Adolescent Intensive Outpatient Therapy
Community Reach Center offers the Intensive Adolescent Outpatient Program for adolescents with high-risk behaviors like suicidal thinking/self-harm, substance use, truancy, fighting/assaults, conflict at home and involvement with courts. This form of therapy, called Dialectical Behavior Therapy (DBT), has been clinically tested for its effectiveness with both adolescents and adults.
Is this program right for your adolescent?
This program is designed for both male and female adolescents between the ages of 13 and 17 who:
What is Dialectical Behavioral Therapy?
DBT is a cognitive-behavioral treatment approach that emphasizes the development of five skill sets:
What is the time commitment for this program?
This 16-week program involves both adolescent and parent/guardian participation for best results. All sessions are scheduled in the late afternoon/early evening hours.
Teens: Adolescents attend a two-hour skills group once a week and individual therapy once a week.
Parents/Guardians: Parents participate in the initial evaluation and receive a program orientation. Because adolescents consistently make more effective use of treatment if their parents learn the same skills as they are learning, parents, guardians and family members are encouraged to attend skills training groups offered once a month. Family meetings and telephone conferencing further support families in practicing new skill sets and staff is available for further coaching.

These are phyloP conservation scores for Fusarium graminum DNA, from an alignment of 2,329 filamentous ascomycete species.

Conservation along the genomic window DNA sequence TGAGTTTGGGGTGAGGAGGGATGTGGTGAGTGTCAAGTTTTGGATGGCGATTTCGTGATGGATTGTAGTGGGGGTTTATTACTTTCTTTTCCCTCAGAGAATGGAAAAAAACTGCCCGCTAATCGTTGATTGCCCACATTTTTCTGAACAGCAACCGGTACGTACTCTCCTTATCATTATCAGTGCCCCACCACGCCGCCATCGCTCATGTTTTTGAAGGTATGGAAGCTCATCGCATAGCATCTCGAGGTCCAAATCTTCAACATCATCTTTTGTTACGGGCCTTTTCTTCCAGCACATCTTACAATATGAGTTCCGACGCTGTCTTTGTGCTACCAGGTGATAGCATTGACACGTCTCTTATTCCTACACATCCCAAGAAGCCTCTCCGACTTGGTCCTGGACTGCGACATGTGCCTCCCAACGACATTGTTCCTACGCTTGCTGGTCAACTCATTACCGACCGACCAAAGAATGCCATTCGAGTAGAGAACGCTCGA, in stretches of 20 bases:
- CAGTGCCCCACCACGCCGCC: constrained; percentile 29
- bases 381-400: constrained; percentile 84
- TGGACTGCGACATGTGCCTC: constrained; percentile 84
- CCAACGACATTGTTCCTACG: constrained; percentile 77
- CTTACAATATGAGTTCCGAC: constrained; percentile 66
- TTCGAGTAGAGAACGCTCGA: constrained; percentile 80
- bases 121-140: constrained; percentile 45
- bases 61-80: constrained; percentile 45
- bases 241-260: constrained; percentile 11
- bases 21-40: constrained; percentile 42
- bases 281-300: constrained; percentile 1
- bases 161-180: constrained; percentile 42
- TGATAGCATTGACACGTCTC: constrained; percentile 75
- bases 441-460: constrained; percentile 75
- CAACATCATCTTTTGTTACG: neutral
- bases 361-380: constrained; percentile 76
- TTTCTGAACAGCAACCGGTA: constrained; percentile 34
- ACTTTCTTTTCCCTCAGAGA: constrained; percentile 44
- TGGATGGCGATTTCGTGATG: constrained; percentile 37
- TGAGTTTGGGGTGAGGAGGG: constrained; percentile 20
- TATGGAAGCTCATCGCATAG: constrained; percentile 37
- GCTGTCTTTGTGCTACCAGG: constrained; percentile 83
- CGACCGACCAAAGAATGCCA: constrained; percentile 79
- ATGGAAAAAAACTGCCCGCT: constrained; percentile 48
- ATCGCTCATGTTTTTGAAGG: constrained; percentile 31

For additional skills reinforcement, adolescents are welcome to participate in a weekly “graduate group” after graduation from the program.
Enrollment and Additional Information:
New participants are accepted every four weeks.
The program accepts Medicaid, private insurance and self-pay.
For further information, including enrollment procedures, and the dates, times and locations for the current programs, please contact Rob Peterson, MA, LPC, NCC, CACIII, at 303-853-3777 or R.Peterson@CommunityReachCenter.org.
Read what participating teens and family members have said about Community Reach Center’s Intensive Adolescent Program.
or for 24-Hour Crisis Help
2012 Annual Report
Suicide Prevention Strategies for Foster Parents
Every year in the United States, more than 4,000 youth and young adults die by suicide. Approximately 130,000 others are treated in emergency rooms for injuries from self harm (CDC, 2010). Although suicide can strike any family, youth in foster care are at higher risk for attempting or seriously considering suicide (Pilowsky and Wu, 2006). Fortunately, there are steps foster parents can take to identify at-risk youth and get help. Many young people who are thinking of killing themselves exhibit warning signs—behaviors and statements that indicate a high level of risk. Knowing the warning signs and risk factors can help foster parents intervene and get the youth connected to help.